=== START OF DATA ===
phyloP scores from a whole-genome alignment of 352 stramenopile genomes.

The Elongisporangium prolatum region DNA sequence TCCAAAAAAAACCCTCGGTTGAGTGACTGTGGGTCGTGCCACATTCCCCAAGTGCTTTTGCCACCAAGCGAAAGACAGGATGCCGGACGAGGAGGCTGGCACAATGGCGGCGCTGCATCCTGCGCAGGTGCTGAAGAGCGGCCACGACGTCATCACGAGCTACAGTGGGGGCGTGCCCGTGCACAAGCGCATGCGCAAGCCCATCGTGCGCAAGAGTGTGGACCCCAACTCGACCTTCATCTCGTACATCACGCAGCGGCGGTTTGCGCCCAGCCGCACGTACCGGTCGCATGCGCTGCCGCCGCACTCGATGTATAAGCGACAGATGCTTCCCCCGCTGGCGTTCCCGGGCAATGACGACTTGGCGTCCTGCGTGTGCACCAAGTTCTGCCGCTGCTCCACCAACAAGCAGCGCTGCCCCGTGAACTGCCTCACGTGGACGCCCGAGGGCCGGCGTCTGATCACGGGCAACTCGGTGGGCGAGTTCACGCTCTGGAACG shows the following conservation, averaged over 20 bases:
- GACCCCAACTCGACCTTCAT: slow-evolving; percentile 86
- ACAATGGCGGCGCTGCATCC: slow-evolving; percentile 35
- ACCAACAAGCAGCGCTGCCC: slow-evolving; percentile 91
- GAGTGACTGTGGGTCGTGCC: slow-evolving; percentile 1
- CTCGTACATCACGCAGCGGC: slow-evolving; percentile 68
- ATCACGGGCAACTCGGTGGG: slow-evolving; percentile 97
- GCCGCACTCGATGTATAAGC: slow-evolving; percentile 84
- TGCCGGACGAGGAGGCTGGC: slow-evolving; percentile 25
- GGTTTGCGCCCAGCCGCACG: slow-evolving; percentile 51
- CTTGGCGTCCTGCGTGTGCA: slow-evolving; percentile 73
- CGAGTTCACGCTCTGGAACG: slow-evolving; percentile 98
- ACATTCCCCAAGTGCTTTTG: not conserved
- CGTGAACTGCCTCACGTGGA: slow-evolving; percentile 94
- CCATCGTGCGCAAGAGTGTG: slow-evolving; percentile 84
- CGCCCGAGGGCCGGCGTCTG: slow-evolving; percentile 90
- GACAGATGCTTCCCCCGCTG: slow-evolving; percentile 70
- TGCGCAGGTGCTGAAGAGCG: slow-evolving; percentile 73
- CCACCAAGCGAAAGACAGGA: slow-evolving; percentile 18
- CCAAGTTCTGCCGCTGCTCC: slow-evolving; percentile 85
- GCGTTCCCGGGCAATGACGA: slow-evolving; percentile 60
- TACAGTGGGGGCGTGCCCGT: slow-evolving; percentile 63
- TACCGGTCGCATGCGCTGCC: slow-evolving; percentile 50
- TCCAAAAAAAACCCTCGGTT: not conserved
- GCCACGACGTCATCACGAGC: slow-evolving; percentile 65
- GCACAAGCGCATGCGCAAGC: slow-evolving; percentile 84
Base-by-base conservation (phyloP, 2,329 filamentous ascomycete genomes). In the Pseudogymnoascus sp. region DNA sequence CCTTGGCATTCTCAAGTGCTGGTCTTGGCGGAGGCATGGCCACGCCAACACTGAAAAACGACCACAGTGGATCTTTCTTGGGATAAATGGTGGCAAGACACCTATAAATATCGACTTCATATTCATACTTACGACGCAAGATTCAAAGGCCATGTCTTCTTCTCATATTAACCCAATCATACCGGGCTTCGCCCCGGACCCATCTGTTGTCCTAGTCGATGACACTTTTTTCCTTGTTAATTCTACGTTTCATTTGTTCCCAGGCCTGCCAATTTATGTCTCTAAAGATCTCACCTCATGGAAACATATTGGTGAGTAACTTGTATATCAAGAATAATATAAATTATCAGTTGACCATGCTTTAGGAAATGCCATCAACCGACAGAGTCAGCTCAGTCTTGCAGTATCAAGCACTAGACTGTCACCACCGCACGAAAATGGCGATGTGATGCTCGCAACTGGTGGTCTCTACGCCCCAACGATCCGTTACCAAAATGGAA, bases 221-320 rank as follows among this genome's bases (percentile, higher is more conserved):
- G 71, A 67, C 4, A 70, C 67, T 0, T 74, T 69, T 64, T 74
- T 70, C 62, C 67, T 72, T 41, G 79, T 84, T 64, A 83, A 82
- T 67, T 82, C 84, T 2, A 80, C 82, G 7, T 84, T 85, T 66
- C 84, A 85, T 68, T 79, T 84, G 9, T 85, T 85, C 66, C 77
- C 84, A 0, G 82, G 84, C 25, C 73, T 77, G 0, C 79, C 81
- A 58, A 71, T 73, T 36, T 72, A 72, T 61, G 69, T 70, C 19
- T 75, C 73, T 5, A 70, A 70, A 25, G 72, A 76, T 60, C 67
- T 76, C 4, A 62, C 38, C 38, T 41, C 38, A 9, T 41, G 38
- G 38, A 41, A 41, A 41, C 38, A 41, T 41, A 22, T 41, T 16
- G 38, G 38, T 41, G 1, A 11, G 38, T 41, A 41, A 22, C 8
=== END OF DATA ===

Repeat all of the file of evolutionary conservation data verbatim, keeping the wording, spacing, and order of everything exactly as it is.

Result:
phyloP scores from a whole-genome alignment of 352 stramenopile genomes.

The Elongisporangium prolatum region DNA sequence TCCAAAAAAAACCCTCGGTTGAGTGACTGTGGGTCGTGCCACATTCCCCAAGTGCTTTTGCCACCAAGCGAAAGACAGGATGCCGGACGAGGAGGCTGGCACAATGGCGGCGCTGCATCCTGCGCAGGTGCTGAAGAGCGGCCACGACGTCATCACGAGCTACAGTGGGGGCGTGCCCGTGCACAAGCGCATGCGCAAGCCCATCGTGCGCAAGAGTGTGGACCCCAACTCGACCTTCATCTCGTACATCACGCAGCGGCGGTTTGCGCCCAGCCGCACGTACCGGTCGCATGCGCTGCCGCCGCACTCGATGTATAAGCGACAGATGCTTCCCCCGCTGGCGTTCCCGGGCAATGACGACTTGGCGTCCTGCGTGTGCACCAAGTTCTGCCGCTGCTCCACCAACAAGCAGCGCTGCCCCGTGAACTGCCTCACGTGGACGCCCGAGGGCCGGCGTCTGATCACGGGCAACTCGGTGGGCGAGTTCACGCTCTGGAACG shows the following conservation, averaged over 20 bases:
- GACCCCAACTCGACCTTCAT: slow-evolving; percentile 86
- ACAATGGCGGCGCTGCATCC: slow-evolving; percentile 35
- ACCAACAAGCAGCGCTGCCC: slow-evolving; percentile 91
- GAGTGACTGTGGGTCGTGCC: slow-evolving; percentile 1
- CTCGTACATCACGCAGCGGC: slow-evolving; percentile 68
- ATCACGGGCAACTCGGTGGG: slow-evolving; percentile 97
- GCCGCACTCGATGTATAAGC: slow-evolving; percentile 84
- TGCCGGACGAGGAGGCTGGC: slow-evolving; percentile 25
- GGTTTGCGCCCAGCCGCACG: slow-evolving; percentile 51
- CTTGGCGTCCTGCGTGTGCA: slow-evolving; percentile 73
- CGAGTTCACGCTCTGGAACG: slow-evolving; percentile 98
- ACATTCCCCAAGTGCTTTTG: not conserved
- CGTGAACTGCCTCACGTGGA: slow-evolving; percentile 94
- CCATCGTGCGCAAGAGTGTG: slow-evolving; percentile 84
- CGCCCGAGGGCCGGCGTCTG: slow-evolving; percentile 90
- GACAGATGCTTCCCCCGCTG: slow-evolving; percentile 70
- TGCGCAGGTGCTGAAGAGCG: slow-evolving; percentile 73
- CCACCAAGCGAAAGACAGGA: slow-evolving; percentile 18
- CCAAGTTCTGCCGCTGCTCC: slow-evolving; percentile 85
- GCGTTCCCGGGCAATGACGA: slow-evolving; percentile 60
- TACAGTGGGGGCGTGCCCGT: slow-evolving; percentile 63
- TACCGGTCGCATGCGCTGCC: slow-evolving; percentile 50
- TCCAAAAAAAACCCTCGGTT: not conserved
- GCCACGACGTCATCACGAGC: slow-evolving; percentile 65
- GCACAAGCGCATGCGCAAGC: slow-evolving; percentile 84
Base-by-base conservation (phyloP, 2,329 filamentous ascomycete genomes). In the Pseudogymnoascus sp. region DNA sequence CCTTGGCATTCTCAAGTGCTGGTCTTGGCGGAGGCATGGCCACGCCAACACTGAAAAACGACCACAGTGGATCTTTCTTGGGATAAATGGTGGCAAGACACCTATAAATATCGACTTCATATTCATACTTACGACGCAAGATTCAAAGGCCATGTCTTCTTCTCATATTAACCCAATCATACCGGGCTTCGCCCCGGACCCATCTGTTGTCCTAGTCGATGACACTTTTTTCCTTGTTAATTCTACGTTTCATTTGTTCCCAGGCCTGCCAATTTATGTCTCTAAAGATCTCACCTCATGGAAACATATTGGTGAGTAACTTGTATATCAAGAATAATATAAATTATCAGTTGACCATGCTTTAGGAAATGCCATCAACCGACAGAGTCAGCTCAGTCTTGCAGTATCAAGCACTAGACTGTCACCACCGCACGAAAATGGCGATGTGATGCTCGCAACTGGTGGTCTCTACGCCCCAACGATCCGTTACCAAAATGGAA, bases 221-320 rank as follows among this genome's bases (percentile, higher is more conserved):
- G 71, A 67, C 4, A 70, C 67, T 0, T 74, T 69, T 64, T 74
- T 70, C 62, C 67, T 72, T 41, G 79, T 84, T 64, A 83, A 82
- T 67, T 82, C 84, T 2, A 80, C 82, G 7, T 84, T 85, T 66
- C 84, A 85, T 68, T 79, T 84, G 9, T 85, T 85, C 66, C 77
- C 84, A 0, G 82, G 84, C 25, C 73, T 77, G 0, C 79, C 81
- A 58, A 71, T 73, T 36, T 72, A 72, T 61, G 69, T 70, C 19
- T 75, C 73, T 5, A 70, A 70, A 25, G 72, A 76, T 60, C 67
- T 76, C 4, A 62, C 38, C 38, T 41, C 38, A 9, T 41, G 38
- G 38, A 41, A 41, A 41, C 38, A 41, T 41, A 22, T 41, T 16
- G 38, G 38, T 41, G 1, A 11, G 38, T 41, A 41, A 22, C 8